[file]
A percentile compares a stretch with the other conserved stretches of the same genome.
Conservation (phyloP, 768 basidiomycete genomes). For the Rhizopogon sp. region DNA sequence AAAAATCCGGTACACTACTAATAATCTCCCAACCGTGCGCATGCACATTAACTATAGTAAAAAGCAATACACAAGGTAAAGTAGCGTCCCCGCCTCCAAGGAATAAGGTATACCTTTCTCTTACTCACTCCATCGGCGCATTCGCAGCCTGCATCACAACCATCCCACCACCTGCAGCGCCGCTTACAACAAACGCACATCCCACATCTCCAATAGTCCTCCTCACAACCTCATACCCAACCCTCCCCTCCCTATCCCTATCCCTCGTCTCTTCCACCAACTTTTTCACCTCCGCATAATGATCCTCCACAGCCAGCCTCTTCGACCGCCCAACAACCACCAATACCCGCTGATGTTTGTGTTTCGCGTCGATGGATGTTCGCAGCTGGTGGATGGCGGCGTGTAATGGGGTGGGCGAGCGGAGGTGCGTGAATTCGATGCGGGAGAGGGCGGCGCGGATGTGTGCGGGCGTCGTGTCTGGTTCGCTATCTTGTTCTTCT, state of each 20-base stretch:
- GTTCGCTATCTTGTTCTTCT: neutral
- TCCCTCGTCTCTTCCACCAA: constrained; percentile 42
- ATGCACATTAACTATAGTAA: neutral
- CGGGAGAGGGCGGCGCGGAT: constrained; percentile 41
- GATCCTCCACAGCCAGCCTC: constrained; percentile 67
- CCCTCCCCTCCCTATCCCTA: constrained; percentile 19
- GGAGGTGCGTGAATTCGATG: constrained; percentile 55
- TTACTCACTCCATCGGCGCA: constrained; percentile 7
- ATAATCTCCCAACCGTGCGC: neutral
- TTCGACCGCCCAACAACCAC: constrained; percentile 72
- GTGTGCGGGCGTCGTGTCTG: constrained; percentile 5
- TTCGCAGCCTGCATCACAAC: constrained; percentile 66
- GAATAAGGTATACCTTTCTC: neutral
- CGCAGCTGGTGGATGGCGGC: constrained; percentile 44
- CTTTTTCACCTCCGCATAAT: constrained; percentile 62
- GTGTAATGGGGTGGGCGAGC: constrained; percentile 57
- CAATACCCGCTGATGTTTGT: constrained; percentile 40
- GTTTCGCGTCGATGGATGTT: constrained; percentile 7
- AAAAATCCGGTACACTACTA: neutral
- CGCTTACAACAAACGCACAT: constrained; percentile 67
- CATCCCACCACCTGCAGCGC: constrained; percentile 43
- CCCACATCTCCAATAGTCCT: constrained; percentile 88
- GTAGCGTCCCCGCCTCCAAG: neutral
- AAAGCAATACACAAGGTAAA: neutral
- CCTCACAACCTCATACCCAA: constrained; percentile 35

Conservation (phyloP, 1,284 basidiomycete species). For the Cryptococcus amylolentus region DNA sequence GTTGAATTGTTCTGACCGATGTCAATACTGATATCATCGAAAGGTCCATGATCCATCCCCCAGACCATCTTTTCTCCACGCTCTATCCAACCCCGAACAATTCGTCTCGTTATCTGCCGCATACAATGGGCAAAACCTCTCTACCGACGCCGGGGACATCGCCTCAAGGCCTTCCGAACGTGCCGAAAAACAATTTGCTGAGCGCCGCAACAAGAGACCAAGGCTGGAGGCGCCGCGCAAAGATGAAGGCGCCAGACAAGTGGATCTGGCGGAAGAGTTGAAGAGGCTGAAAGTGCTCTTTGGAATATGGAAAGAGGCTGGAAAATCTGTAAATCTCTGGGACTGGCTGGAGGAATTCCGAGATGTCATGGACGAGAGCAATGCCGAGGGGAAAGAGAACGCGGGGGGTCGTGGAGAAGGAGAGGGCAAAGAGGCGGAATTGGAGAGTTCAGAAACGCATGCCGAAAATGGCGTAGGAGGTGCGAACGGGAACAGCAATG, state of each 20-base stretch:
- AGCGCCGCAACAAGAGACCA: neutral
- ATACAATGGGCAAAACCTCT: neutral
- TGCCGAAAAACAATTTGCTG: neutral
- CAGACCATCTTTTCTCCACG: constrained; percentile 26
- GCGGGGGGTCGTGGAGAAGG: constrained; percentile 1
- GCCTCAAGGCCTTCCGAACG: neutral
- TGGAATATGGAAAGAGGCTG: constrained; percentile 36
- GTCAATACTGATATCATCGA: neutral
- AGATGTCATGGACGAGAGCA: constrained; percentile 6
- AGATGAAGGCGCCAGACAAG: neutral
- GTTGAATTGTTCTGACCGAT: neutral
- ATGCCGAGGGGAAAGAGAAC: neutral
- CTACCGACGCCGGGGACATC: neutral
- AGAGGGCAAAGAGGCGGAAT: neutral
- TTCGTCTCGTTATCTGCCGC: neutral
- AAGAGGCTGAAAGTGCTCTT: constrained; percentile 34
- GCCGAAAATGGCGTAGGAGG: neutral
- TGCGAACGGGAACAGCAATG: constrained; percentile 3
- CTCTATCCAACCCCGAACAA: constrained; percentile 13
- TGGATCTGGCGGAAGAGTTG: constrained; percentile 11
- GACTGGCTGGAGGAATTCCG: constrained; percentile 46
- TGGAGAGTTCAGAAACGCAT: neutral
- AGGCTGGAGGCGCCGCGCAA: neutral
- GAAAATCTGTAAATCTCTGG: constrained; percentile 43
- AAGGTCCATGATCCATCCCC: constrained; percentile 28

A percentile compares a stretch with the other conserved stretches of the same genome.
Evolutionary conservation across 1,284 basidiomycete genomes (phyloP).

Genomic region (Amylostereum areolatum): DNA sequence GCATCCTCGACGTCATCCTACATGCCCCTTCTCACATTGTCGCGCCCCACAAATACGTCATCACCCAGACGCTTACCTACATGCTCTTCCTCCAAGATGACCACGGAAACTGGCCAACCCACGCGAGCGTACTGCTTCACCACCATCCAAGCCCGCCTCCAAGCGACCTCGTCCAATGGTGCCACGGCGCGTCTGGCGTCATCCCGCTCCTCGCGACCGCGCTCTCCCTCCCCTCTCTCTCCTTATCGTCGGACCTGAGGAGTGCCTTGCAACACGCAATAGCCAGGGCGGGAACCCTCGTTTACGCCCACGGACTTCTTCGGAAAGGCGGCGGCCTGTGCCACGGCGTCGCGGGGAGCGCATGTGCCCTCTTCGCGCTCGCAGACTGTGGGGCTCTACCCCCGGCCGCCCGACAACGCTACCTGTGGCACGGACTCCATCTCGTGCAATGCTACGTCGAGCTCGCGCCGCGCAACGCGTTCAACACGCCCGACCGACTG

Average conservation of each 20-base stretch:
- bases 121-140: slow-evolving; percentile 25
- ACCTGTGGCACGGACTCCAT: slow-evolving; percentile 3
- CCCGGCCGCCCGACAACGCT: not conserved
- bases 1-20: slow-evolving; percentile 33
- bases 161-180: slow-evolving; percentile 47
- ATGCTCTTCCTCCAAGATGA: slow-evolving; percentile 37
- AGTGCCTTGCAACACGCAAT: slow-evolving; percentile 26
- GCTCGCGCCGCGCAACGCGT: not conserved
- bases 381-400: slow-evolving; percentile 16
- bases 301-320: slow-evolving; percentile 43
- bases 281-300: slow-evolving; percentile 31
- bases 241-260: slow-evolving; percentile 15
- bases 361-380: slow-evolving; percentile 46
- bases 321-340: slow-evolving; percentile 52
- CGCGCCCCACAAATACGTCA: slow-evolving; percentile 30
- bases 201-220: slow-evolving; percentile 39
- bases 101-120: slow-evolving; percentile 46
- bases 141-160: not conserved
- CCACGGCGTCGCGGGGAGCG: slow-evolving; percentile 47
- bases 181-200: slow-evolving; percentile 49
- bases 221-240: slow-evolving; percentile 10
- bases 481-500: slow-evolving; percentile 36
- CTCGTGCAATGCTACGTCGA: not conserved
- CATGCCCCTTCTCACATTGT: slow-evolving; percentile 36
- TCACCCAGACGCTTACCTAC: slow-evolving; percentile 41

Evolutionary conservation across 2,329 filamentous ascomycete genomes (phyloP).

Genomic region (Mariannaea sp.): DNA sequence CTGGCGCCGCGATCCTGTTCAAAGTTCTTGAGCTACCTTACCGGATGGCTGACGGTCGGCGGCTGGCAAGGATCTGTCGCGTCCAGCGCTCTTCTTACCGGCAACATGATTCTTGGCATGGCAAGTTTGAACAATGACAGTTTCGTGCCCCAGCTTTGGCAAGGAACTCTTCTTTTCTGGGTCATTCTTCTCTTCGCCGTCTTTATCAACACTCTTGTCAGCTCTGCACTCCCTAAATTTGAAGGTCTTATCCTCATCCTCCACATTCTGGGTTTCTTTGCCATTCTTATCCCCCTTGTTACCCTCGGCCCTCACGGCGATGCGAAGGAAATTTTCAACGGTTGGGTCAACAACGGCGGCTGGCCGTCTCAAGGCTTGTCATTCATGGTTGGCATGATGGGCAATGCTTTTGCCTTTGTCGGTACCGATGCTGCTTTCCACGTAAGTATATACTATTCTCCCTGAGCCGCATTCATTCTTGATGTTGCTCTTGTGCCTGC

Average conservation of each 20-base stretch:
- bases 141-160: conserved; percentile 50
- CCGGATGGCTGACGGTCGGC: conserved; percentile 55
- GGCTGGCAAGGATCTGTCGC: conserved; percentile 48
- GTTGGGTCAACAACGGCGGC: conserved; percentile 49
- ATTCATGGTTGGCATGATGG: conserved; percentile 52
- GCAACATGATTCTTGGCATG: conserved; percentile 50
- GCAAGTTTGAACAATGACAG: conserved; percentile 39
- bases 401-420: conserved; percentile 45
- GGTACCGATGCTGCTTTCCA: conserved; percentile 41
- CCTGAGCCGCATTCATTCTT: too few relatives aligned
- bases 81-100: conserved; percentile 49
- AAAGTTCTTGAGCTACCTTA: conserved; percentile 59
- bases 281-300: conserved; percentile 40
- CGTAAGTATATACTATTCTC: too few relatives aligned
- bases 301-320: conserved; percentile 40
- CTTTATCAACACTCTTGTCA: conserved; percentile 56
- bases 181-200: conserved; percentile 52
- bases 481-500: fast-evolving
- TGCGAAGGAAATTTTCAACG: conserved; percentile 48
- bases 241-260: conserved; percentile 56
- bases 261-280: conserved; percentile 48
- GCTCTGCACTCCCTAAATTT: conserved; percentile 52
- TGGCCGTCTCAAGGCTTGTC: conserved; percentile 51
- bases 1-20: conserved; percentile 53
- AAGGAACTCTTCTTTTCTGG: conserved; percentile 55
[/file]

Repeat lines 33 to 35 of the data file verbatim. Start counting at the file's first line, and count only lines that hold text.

- GCGGGGGGTCGTGGAGAAGG: constrained; percentile 1
- GCCTCAAGGCCTTCCGAACG: neutral
- TGGAATATGGAAAGAGGCTG: constrained; percentile 36